CANTERBURY, England — Attendance figures released by the Church of England show that Sunday worship attendance continues its downward slide and now stands at about half of what it was 45 years ago.
The report from the Archbishops’ Council Research and Statistics Department, released Friday (March 21), shows that on average in 2012, 800,000 adults, or about 2 percent of the adult population, attended church on Sunday. That’s down from 1.6 million Sunday worshippers in 1968.
Christmas and Easter services continue to attract the highest number of worshippers. Christmas Eve and Christmas Day bring in around 2.5 million people and Easter services attract approximately 1.4 million.
One of England’s top women judges, Baroness Brenda Hale, said the Church of England is in decline because it is so undemanding.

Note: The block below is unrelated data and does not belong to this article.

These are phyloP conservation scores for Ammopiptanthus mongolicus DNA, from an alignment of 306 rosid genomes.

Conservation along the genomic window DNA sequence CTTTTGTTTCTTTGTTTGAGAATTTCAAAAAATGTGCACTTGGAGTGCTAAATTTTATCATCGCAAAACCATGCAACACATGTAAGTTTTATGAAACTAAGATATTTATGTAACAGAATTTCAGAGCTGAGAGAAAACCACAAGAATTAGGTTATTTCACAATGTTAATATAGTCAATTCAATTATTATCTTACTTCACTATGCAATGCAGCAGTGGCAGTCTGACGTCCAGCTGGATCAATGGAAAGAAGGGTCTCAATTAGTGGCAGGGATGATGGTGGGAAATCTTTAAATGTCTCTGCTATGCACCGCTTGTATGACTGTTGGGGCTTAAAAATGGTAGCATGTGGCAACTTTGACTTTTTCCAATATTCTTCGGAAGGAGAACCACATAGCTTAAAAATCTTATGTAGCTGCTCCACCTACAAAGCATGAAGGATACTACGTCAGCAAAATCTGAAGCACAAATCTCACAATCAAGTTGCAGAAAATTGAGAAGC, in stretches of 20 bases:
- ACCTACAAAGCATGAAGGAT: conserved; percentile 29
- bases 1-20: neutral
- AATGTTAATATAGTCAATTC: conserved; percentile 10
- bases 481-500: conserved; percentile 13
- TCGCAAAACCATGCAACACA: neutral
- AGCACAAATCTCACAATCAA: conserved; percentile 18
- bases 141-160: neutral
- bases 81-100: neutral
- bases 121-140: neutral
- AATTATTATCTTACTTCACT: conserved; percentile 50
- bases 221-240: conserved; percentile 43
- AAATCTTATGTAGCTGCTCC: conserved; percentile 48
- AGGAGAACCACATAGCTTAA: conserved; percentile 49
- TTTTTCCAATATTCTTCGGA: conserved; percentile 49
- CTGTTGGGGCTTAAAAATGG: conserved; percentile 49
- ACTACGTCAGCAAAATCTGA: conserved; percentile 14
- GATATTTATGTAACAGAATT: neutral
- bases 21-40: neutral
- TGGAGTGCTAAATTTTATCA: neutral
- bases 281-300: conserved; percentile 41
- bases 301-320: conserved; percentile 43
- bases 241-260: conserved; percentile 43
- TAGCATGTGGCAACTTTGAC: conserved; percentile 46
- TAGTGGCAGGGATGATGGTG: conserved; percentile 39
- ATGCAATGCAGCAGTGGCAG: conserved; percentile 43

She recently told a conference at Yale Law School: “It has no dietary laws, no dress codes for men or women, and very little that its members can say is actually required of them by way of observance.”
Her comments came in a lecture following a series of court cases in which British Christians claimed to be suffering from religious discrimination but lost their cases.
She described England as a “paradoxical country” when it comes to religion, saying that even though the Church of England is the “established” church (and has been since Henry VIII broke from Rome in the 16th century), half the population does not profess any religious affiliation.
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